In Winter 2014, the capital of Ukraine, the city of Kyiv, was swept by a whirlpool of revolutionary events, the center of which was the Maidan Nezalezhnosti square. Russian tabloids were full of headlines about radicals, extremists and nationalists who had gathered there to seize power. I decided to go to Kyiv to check the accuracy of this information.
Maidan immediately reminded me of a perfectly organized island of freedom, living according to the laws of trust and unity. On this island, I met dozens of people who came here from all over the country: student volunteers, office clerks, factory workers, children, pensioners, cossacks,
priests. Ordinary Ukrainians, who were united by the belief in the possibility of change.
Grandfathers came to the barricades to visit their grandchildren - they brought cigarettes and food, songs were sung here, creative meetings took place. I did not feel any hatred or hostility towards myself. Only friendly interest and often surprise with questions: “how could you not be afraid to go? You were completely intimidated there!".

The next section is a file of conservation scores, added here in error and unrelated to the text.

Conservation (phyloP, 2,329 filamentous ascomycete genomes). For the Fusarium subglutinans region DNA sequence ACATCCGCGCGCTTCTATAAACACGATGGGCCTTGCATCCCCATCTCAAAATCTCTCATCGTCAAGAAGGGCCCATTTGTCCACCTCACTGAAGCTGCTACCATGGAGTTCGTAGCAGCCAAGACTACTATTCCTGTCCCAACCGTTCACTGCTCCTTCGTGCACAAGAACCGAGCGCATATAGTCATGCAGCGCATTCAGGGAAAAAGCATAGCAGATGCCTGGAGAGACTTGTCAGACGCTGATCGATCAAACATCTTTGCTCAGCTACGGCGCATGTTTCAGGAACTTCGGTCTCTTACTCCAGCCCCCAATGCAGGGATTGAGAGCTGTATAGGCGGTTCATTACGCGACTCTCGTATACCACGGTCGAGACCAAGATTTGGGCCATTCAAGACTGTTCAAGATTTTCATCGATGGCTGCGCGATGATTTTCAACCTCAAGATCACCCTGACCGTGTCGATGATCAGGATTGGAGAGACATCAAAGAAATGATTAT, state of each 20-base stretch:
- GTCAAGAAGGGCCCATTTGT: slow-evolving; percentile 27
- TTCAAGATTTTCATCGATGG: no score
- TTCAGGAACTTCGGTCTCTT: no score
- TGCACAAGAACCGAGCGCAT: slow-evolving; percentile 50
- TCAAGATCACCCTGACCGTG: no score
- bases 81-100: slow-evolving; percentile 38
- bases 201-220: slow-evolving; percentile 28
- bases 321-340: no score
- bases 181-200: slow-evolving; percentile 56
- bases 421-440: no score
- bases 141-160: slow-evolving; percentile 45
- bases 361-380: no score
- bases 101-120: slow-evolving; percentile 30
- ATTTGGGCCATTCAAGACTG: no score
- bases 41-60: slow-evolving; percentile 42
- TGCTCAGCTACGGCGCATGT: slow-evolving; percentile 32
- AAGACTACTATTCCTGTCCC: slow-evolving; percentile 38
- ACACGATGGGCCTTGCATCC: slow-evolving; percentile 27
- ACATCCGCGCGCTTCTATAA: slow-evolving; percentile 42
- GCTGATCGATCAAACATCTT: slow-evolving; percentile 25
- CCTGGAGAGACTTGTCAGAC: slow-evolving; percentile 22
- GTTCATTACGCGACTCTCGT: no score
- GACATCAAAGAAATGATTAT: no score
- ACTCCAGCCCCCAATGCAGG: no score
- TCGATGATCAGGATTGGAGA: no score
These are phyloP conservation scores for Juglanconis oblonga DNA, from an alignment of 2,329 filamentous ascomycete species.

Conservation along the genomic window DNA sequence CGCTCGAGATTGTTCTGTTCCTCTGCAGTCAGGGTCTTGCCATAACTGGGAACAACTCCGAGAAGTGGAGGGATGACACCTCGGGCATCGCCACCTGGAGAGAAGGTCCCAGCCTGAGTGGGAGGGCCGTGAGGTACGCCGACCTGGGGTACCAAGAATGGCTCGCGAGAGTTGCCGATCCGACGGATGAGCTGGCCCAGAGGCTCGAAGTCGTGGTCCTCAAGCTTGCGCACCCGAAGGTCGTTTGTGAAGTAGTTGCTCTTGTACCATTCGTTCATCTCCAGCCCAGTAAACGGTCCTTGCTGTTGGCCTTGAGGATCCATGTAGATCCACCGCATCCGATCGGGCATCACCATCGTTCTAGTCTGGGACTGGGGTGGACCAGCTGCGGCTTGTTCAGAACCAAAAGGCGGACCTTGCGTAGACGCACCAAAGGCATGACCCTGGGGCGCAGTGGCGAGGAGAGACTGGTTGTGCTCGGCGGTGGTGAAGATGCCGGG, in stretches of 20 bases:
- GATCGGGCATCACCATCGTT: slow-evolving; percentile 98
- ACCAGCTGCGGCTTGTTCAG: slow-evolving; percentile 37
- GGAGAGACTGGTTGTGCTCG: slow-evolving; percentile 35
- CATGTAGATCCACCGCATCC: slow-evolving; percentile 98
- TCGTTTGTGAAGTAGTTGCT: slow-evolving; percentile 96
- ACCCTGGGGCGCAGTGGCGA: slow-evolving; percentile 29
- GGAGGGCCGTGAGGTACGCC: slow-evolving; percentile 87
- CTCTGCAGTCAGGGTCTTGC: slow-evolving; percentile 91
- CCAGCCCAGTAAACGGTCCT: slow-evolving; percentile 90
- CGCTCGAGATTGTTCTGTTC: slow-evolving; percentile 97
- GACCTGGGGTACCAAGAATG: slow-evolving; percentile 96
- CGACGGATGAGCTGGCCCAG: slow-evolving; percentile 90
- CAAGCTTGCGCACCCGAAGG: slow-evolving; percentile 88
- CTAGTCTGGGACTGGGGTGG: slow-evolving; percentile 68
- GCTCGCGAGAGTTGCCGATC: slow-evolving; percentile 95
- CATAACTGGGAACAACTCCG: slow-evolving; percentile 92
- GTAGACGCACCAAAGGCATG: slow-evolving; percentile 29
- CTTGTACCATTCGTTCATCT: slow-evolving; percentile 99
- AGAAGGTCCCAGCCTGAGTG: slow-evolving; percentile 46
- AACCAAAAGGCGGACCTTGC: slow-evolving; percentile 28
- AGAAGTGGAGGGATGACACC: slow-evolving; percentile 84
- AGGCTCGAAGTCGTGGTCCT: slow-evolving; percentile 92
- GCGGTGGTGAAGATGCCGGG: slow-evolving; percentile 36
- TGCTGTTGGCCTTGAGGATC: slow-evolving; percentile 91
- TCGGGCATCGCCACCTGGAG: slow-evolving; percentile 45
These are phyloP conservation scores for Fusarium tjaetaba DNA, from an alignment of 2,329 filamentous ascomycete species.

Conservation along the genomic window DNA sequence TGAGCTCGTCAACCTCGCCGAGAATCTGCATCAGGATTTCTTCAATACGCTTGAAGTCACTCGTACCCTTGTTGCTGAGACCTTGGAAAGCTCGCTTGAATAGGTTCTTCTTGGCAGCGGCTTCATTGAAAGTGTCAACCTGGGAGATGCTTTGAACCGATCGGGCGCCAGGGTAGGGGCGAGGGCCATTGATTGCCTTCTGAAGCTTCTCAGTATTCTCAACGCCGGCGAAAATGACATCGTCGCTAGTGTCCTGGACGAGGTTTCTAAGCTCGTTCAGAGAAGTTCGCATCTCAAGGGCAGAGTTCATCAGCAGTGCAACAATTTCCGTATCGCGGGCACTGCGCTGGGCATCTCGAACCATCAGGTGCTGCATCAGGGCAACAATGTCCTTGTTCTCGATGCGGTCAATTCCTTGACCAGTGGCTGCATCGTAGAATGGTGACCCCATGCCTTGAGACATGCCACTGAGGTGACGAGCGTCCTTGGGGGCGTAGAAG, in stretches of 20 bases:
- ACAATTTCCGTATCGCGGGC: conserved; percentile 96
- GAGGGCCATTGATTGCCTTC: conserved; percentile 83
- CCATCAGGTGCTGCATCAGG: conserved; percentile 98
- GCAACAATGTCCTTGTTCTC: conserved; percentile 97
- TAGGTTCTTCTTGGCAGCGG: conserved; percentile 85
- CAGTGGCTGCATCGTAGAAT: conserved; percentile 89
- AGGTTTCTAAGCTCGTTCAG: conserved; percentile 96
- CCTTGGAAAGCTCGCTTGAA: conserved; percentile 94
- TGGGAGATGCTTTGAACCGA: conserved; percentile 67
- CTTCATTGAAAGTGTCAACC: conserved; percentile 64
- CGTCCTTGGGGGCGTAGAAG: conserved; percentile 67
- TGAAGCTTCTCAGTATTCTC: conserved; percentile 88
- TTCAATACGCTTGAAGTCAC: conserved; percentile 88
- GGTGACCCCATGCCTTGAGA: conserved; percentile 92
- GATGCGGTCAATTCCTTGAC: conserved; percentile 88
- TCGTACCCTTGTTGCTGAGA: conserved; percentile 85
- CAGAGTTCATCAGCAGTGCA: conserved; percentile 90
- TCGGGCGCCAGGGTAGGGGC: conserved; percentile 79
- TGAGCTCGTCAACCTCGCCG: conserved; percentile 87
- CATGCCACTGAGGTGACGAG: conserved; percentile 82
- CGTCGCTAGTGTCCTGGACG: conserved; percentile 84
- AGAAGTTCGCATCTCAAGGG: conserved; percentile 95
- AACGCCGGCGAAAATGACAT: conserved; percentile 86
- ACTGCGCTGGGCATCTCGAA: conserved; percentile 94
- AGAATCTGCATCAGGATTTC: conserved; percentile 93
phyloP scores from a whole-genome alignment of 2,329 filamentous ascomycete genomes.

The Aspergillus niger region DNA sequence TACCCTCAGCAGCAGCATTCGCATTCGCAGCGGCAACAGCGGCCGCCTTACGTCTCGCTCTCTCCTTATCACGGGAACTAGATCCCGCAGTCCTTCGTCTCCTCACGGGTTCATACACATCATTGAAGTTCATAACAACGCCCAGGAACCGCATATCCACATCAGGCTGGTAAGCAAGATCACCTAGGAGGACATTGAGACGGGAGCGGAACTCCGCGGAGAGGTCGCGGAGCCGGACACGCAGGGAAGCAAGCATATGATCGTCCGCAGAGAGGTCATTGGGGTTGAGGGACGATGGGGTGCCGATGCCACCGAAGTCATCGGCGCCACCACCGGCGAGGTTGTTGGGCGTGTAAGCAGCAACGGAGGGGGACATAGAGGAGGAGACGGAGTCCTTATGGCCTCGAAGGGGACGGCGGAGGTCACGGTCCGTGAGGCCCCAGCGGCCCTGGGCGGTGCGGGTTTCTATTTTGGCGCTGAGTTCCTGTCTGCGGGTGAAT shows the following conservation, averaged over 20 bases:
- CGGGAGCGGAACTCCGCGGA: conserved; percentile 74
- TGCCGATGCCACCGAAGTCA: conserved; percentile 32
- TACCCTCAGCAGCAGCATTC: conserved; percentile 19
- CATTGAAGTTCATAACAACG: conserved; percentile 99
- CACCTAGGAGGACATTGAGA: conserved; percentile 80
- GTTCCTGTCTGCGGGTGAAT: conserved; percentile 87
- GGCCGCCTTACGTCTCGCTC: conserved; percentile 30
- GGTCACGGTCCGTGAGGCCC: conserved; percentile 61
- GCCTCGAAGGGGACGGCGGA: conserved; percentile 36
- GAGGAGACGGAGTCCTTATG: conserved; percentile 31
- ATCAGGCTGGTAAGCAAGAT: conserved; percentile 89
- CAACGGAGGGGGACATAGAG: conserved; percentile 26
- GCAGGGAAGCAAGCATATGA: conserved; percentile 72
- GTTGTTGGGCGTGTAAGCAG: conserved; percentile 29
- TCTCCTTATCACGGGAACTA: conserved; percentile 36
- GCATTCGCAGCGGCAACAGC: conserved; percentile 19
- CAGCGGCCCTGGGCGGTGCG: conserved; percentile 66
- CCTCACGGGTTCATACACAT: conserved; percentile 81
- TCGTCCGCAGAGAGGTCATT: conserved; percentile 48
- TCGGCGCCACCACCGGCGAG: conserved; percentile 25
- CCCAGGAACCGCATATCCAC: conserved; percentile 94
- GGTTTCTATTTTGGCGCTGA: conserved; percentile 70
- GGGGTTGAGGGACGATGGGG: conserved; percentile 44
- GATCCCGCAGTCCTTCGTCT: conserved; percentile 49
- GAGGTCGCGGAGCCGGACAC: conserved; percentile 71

On February 18, terrible events began. Berkut unit stormed the barricades on Hrushevsky Street and made an attempt to disperse the Maidan. Unexpectedly I found myself in the epicenter of hostilities.
People defended the Maidan and each other as best they could, engaging in battle with an enemy that surpassed them in all respects. Then I saw that the war had united the revolutionaries even more, and I was struck by this. It was scary to raise your head at night. Explosions of grenades, screams, rumbling music merged into one noise. The wounded were carried away one by one from the front line. Maidan was on fire and there was absolutely nothing to breathe. People moved in one mass in front of a large blazing wall of fire separating the sides of the confrontation. It all felt like a terrible dream. Maidan continued to stand.
Even at this time, people in the square remained calm and said to each other - "be kind - be careful." Maidan continued to live its own life, the volunteers continued to work. There was a feeling that the revolutionaries had completely lost their fear. Each of them understood that they were already winners, no matter what the outcome of the confrontation would be. Victory is to be here, together with your like-minded people.
Maidan remained unconquered.